Bear Market Planning: The Steps You Should Take

By January 22, 2016Financial Planning

Market CrashWe headed into our first semi-annual client reviews of the year last week with a certain level of apprehension. A big drop in the market right out of the gate wore heavily on my mind. Are we headed into a bear market? Maybe. We’ve been through bear markets before, and our portfolios are built to withstand them. However; severe market downturns are not fun at all, no matter the preparation

Our bread and butter at Schulz Wealth is retirement planning. Over the years, through good markets and bad, we have developed a unique process for helping clients better understand how their investments complete their goals.

We continually run retirement planning scenarios in semi-annual meetings, making adjustments on the fly as circumstances and goals change. Once adjusted, we pull the planning numbers from our software and create an overlay graph. The graph contains boundary limits above and below the projected path of accumulation (or spend-down, if already retired), and bars for all actual historical end-of-quarter balances.

Here is an example: try

After a few years tracking, the graph tells a great story by combining the client’s projected outcome, tolerances, and past progress into a single visual aid.

When times are good, we cheerfully acknowledge the saving habits, investment performance, and planning that has helped us achieve, and maybe even exceed our expectations. However; I believe this type of planning is most important during the bad times. When our bars of quarterly asset values drift out of the lower tolerances, we must be willing to have a frank conversation.

The culprits in a failing plan are usually one or a combination of the following:

  1. Investment portfolio underperformance.
  2. Overspending.
  3. Under saving.
  4. Critical event (such as disability, pension reduction, or loss of employment).

The possible solutions include:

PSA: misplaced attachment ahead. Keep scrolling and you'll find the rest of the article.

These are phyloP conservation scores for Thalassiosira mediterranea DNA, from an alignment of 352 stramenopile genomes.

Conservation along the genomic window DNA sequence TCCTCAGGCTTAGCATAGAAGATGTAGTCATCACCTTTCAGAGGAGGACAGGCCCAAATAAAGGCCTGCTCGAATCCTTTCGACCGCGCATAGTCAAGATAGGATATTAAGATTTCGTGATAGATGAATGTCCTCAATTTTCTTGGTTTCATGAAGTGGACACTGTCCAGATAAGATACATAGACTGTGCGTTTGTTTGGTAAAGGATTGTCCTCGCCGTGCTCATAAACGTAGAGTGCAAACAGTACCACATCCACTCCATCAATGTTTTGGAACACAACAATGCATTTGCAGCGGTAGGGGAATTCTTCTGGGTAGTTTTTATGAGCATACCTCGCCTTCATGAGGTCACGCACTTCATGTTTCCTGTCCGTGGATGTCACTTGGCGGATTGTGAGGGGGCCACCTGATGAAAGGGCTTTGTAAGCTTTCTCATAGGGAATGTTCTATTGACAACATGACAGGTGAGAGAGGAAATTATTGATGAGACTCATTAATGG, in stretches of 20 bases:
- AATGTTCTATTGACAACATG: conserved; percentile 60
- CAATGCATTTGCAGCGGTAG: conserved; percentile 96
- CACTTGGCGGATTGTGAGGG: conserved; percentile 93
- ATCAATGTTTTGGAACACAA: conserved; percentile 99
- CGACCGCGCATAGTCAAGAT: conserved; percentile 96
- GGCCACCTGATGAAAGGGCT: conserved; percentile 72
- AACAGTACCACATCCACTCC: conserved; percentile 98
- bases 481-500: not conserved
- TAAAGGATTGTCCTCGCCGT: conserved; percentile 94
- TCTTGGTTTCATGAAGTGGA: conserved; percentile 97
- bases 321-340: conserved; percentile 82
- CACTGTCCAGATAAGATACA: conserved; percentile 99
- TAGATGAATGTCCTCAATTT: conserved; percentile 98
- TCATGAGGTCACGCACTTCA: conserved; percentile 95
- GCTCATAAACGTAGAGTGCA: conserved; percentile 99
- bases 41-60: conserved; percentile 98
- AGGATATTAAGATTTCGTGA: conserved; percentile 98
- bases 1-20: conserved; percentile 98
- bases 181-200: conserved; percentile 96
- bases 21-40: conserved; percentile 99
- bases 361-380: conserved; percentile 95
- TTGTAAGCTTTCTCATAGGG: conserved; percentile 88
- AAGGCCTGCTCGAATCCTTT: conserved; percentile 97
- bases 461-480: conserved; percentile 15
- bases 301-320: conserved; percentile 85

1. Change in investment strategy or allocation.
  2. Increase savings.
  3. Extend working years.
  4. Reduce projected retirement income.

As you can see, framing our investment decisions with sound planning data brings about a logical decision process.

Even with the right process, market downturns still are not fun. Fortunately, in our first two weeks of client meetings, we have not experienced an underperforming planning scenario. This is partly due to our carefully crafted portfolios, but mainly due to our clients steady contributions and reasonable spending as set in place by the planning.

Without our process, I believe many of our clients would be off track; or worse, not even have a track. Unfortunately, there are many frustrated investors out there who will make very poor decisions in the coming weeks if the markets continue to decline.

Investors will make poor decisions for one or a combination of the following reasons:

  1. They are in the wrong investment strategy or allocation for their situation or risk tolerance.
  2. There is no planning in place or process for goal achievement.
  3. They have not saved enough on a steady basis to support a viable retirement scenario, regardless of market return.

If one or more of these concerns are bearing down on you, contact me so I can help.
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RS